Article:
The phrase “all talk and no action” refers to speaking, promising, or boasting much, but doing little. This phrase is often used to describe politicians or a leader especially when he is responsible to make a change in the environment. Typically, efforts made to improve and protect the environment are usually paradoxical. This can be seen happening around the world as protecting the environment costs a lot of money, self-discipline, the correct researching techniques as well as the public’s cooperation.
For the past decades, global warming has been the problem faced worldwide. It has caught the attention of many environmental organisations such as Global Environment Facility, United Nations Environment Programme and the Harper government who has adopted few and gutted many environmental laws and policies dealing with rising greenhouse emissions, pollution problems and climate change since 2006.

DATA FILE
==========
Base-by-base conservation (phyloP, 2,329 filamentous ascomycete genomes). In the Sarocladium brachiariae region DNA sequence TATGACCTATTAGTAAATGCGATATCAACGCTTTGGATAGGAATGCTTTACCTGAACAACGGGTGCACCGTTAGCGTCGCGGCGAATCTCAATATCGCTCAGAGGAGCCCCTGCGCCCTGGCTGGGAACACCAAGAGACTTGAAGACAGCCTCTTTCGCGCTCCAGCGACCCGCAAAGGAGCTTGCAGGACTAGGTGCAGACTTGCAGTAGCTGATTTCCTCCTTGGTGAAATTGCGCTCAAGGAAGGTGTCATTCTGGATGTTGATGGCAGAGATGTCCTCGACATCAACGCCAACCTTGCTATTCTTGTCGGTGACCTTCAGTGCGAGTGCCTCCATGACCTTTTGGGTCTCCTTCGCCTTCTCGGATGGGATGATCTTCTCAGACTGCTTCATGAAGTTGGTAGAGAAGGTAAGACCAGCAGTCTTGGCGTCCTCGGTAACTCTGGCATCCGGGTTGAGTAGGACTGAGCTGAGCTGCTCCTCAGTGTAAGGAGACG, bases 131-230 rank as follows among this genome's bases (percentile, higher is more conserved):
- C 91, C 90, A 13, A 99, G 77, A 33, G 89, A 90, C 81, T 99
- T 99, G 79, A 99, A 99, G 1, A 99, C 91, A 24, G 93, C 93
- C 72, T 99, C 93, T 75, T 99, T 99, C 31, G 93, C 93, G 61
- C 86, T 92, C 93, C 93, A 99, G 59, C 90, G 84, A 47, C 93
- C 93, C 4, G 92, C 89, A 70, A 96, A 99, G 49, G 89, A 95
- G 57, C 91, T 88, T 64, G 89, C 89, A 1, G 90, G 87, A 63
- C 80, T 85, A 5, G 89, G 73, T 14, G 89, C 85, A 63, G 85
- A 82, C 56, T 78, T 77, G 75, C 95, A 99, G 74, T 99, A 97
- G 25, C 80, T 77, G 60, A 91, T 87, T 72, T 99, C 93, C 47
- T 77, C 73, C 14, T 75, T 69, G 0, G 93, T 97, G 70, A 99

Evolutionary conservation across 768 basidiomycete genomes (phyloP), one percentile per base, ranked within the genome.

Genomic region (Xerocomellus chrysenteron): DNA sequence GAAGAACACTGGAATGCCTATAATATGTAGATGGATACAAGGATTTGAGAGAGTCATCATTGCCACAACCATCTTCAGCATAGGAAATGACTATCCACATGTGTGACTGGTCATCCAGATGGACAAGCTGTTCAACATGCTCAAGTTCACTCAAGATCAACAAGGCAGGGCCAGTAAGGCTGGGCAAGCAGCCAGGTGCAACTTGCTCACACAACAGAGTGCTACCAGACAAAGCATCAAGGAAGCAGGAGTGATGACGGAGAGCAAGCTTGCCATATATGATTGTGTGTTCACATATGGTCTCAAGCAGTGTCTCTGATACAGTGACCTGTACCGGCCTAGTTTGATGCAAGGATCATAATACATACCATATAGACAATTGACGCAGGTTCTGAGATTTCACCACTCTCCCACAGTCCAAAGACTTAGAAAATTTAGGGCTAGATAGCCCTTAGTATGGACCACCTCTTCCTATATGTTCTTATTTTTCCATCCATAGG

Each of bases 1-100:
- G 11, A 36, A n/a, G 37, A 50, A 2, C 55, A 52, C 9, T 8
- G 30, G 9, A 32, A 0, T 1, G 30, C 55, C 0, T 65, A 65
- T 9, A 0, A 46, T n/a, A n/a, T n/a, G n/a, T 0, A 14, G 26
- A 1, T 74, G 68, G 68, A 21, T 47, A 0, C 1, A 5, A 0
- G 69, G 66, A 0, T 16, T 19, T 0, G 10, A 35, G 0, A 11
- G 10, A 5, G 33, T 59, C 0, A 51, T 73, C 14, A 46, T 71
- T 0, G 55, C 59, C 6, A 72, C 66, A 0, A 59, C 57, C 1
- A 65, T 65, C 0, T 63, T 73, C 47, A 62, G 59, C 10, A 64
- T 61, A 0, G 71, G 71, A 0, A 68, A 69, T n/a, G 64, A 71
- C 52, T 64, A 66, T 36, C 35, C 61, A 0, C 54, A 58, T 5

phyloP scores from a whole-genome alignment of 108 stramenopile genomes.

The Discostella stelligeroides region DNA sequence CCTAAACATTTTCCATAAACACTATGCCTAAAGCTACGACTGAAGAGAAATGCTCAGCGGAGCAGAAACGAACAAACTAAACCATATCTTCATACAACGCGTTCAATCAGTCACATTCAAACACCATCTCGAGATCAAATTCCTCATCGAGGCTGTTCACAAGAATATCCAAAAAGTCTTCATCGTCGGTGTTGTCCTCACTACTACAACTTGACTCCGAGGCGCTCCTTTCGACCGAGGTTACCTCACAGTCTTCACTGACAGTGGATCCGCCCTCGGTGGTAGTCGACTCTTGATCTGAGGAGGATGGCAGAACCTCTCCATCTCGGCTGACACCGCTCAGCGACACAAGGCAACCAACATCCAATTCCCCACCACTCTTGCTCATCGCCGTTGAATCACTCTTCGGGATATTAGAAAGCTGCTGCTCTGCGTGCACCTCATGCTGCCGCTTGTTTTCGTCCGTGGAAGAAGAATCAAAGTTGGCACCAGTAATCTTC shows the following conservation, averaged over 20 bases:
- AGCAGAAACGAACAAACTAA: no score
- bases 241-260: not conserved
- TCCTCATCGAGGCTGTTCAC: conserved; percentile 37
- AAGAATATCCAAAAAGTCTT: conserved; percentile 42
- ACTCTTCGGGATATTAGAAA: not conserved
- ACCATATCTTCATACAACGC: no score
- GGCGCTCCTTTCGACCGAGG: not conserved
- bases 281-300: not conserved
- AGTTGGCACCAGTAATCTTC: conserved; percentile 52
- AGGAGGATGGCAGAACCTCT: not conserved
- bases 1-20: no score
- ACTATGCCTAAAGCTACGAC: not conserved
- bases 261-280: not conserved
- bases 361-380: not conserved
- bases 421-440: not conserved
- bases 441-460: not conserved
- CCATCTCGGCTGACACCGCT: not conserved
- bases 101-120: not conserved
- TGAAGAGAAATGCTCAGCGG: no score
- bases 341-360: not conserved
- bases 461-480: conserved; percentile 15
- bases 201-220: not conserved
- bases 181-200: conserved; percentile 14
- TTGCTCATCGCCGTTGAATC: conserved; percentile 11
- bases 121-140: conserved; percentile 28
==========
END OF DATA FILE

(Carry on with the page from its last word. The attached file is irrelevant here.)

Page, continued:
The Harper government’s main goal was to reduce greenhouse emissions at about 45-65% of the 2003 levels. The goal was set for the year 2050 while a decrease of greenhouse emissions would be noticed in 2020. After a while, their goals experienced several changes as things did not go as planned because of the unrealistic aim along with unsuccessful efforts. Critics including the World Wildlife Fund said that the greenhouse emissions in 2020 will still be higher than the 1990 levels, while Canada will not meet Kyoto targets before 2025, 13 years after its objectives, thus proving that all talk and no action will not help change the world.
Across Antarctica, wastewater from dozens of research bases is releasing dangerously unpleasant chemicals into the environment, which includes penguins and other wildlife. These are the same people who are trying to protect Antarctica, but absentmindedly polluting it. Not surprisingly, the sediment nearest the wastewater source had the highest HBCD contamination, but scientists found out that the levels of chemical in some...
Please join StudyMode to read the full document